In a four-year project, titled A Sisterhood, Luongo follows the everyday joys and sorrows of women living in service of God
Growing up in Rome, Valeria Luongo often saw clusters of nuns wandering around the city. Hidden from view, however, were the daily lives and rituals of these women, who lived together in highly structured, private communities. In Luongo’s series A Sisterhood, she finds them in full: in play and in prayer; in isolation and in community; in laughter and in tears.
Luongo began following the nuns of the Sisters Ravasco House in 2015, photographing them intermittently for four years. The project was challenging, given the nuns’ aversion to the spotlight. “They are women who don’t want to be at the centre of attention,” Luongo explains. “Every time I pointed the camera to one of them, they would start laughing, super embarrassed. It was like a mask… I wanted to get a bit more of themselves.” After a year with the nuns, Luongo felt these barriers start to break down. “I didn’t want them to feel like they were an object of study,” she says. “With the passing of the time, it was easier because then it was about trust.”
This trust allowed Luongo to tap into the Sisters’ emotions as they went about their religious duties. Though these women live ascetic lives in service of God, they also share moments of playfulness and intimacy. A Sisterhood brings these moments to the fore: a Sister grins at the sight of a birthday cake; another raises her eyebrow at the camera, a fanny pack tied around her waist. Luongo’s series depicts the subtle humanity of women leading devout, self-abnegating lives.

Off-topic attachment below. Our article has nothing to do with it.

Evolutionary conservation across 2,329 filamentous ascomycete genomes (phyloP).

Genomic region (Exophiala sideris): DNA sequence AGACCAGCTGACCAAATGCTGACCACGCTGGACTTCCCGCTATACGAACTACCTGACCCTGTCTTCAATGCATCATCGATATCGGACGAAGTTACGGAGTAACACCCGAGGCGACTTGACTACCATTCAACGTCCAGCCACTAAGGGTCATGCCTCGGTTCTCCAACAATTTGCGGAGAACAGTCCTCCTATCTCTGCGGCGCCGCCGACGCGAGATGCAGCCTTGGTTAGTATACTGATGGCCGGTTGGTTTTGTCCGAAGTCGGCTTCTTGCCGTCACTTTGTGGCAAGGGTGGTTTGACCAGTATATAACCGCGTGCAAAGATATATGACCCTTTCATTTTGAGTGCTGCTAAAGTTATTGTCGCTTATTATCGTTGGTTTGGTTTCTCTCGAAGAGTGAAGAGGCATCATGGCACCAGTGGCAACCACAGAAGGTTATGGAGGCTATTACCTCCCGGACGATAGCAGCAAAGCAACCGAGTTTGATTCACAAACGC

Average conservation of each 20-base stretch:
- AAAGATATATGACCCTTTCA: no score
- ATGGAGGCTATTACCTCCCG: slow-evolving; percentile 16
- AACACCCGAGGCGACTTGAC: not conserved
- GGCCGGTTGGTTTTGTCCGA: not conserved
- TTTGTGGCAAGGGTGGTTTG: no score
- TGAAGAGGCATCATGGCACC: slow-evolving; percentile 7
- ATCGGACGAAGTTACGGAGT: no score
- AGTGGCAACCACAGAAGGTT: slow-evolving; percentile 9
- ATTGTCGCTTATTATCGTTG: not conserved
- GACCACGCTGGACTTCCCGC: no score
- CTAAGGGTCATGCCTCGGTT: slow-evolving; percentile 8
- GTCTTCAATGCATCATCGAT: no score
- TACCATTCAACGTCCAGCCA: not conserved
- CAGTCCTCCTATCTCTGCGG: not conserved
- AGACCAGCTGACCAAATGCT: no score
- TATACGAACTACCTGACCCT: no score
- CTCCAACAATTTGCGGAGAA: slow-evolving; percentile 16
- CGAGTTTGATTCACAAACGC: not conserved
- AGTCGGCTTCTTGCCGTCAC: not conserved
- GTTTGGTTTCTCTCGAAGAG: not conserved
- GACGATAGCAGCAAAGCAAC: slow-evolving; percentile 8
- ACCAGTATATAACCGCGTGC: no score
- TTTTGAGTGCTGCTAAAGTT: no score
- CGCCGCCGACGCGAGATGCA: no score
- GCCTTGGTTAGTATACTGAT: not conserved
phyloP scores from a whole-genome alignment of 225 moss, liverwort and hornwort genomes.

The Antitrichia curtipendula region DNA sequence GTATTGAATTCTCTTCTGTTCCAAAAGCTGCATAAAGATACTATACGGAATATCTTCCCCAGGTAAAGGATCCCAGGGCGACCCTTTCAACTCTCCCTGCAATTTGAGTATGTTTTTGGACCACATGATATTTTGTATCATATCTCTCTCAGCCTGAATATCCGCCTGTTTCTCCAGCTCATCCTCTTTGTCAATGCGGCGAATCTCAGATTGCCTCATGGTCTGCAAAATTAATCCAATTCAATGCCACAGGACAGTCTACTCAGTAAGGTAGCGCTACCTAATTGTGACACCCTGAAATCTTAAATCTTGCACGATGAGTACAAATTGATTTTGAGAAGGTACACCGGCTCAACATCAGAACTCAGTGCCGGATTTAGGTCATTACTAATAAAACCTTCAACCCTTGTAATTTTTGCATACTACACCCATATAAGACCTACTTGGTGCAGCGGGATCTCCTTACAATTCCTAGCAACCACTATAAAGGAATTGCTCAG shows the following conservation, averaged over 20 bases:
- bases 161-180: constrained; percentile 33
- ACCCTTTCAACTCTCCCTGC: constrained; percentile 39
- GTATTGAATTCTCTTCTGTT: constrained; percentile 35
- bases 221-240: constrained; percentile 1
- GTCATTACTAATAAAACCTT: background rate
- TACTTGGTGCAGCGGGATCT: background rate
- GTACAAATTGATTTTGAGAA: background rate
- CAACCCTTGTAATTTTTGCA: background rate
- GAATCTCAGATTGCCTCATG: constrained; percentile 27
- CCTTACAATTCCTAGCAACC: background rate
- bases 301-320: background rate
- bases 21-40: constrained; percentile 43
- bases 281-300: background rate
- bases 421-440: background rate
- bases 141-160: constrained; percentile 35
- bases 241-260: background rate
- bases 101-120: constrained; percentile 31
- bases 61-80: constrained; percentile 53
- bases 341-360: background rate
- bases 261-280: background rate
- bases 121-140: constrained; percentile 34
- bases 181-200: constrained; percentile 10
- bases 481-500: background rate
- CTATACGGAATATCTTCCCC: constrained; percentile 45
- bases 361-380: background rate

Perhaps the most surprising image is that of the nuns playing basketball with a group of young Catholic men in baseball caps and T-shirts. Luongo captures one Sister mid-jump, arm outstretched towards the ball. The juxtaposition of the nun’s traditional garb – connoting timidity, severity, modesty – with her Jumpman pose makes for a delightful and unexpected moment. This photograph, in its mix of seriousness and silliness, mirrors one of Luongo’s artistic influences: the Italian photographer Mario Giacomelli, whose 1960s series, There Are No Hands to Caress, depicts priests playing in the snow. Giacomelli accentuated the images’ thematic contrast of severity and joy by rendering them in oversaturated black and white: the priests spin their long dark gowns over a bright snowy landscape.
Luongo also opts for black and white in A Sisterhood, unmooring the images from any “precise moment in history.” And yet her stark images centre the nuns’ individual experiences in a way that feels distinctly modern. “I wanted to get more into their lives, their feelings; to get to know them instead of just what they do.”
After years of observing the sisters, Luongo began to understand how difficult a decision it was for these women to take the veil. Her photographs capture the everyday triumphs and challenges of women whose mission is larger than life. “It’s a constant struggle,” Luongo explained. “They are humans at the end of the day.”
Nurit Chinn is a playwright and freelance journalist. A recent graduate of Yale University with a degree in English Literature, Nurit has published work in Wallpaper* Magazine, Off Assignment, and the Yale Daily News.